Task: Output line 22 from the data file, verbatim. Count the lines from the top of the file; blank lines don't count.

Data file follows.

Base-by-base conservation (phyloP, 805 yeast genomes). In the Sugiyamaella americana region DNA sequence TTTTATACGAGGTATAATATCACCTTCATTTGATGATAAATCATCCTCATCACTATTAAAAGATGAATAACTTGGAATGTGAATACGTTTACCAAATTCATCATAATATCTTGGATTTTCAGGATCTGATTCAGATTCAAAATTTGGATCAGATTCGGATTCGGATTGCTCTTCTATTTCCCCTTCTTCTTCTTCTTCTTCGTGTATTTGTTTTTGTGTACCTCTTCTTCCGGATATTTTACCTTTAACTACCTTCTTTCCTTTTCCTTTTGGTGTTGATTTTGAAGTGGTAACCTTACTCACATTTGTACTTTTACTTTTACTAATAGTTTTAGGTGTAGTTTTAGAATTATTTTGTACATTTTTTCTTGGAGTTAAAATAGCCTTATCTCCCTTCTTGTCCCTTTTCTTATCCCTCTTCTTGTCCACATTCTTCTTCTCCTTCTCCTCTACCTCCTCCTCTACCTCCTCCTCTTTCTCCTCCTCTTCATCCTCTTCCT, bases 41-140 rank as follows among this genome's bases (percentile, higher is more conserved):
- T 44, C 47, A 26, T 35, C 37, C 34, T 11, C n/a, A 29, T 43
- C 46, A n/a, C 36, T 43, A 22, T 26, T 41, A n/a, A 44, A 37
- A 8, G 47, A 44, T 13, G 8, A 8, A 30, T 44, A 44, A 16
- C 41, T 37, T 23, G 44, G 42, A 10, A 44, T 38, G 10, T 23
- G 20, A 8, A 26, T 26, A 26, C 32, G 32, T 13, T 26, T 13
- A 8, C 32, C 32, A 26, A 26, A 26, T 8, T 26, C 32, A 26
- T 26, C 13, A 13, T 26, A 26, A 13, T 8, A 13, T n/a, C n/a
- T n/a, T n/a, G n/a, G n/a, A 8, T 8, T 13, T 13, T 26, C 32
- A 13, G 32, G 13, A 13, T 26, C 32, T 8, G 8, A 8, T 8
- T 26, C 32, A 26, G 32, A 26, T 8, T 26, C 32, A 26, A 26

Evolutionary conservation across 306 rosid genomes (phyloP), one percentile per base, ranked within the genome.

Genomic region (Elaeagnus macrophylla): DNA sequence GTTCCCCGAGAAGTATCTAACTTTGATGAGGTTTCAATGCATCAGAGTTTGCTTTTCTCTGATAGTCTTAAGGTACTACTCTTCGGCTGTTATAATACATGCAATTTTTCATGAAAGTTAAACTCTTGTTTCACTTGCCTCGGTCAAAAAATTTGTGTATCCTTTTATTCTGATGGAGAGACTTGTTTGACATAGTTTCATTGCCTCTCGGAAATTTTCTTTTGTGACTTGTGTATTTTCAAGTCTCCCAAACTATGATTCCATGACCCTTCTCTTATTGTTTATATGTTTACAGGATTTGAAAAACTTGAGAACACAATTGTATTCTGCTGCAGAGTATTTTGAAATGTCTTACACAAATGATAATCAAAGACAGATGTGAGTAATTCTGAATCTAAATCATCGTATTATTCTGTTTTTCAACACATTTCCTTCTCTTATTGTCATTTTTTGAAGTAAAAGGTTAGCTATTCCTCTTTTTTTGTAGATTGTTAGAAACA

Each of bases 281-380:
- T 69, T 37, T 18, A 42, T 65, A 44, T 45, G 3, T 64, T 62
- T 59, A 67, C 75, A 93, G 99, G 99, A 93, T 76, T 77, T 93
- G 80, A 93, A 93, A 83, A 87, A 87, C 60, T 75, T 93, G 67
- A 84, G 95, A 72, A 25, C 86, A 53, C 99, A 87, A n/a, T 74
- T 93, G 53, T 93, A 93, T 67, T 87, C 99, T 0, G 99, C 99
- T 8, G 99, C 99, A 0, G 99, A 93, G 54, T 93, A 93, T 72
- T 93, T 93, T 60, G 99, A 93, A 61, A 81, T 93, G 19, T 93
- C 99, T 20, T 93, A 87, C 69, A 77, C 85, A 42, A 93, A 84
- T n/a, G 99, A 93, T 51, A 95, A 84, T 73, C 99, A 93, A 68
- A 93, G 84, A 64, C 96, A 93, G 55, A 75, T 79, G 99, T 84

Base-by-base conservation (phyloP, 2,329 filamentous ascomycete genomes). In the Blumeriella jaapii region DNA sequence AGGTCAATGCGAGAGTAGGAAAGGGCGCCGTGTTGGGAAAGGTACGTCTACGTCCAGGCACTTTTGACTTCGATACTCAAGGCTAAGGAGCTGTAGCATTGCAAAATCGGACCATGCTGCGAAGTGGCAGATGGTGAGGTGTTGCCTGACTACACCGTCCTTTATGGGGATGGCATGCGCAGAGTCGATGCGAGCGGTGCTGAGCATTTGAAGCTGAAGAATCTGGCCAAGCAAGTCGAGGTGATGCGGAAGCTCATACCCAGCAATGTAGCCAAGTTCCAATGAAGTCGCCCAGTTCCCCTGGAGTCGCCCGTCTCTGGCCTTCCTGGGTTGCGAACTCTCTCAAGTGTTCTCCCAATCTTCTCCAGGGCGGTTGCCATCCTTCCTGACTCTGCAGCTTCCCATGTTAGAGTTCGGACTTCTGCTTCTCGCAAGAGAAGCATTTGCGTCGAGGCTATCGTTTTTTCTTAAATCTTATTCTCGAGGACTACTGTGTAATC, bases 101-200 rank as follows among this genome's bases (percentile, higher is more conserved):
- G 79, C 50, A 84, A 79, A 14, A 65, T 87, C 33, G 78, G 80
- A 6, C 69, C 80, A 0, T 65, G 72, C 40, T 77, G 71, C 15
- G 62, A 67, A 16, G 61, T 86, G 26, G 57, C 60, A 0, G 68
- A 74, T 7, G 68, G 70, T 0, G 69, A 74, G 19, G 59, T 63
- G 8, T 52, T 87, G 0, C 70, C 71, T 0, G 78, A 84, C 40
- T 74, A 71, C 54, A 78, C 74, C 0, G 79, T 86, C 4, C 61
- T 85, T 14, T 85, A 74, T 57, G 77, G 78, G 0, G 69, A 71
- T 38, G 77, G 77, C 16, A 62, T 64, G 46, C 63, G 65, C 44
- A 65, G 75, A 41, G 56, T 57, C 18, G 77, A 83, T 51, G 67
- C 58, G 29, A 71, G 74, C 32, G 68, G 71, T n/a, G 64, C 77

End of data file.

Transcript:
- C 99, T 20, T 93, A 87, C 69, A 77, C 85, A 42, A 93, A 84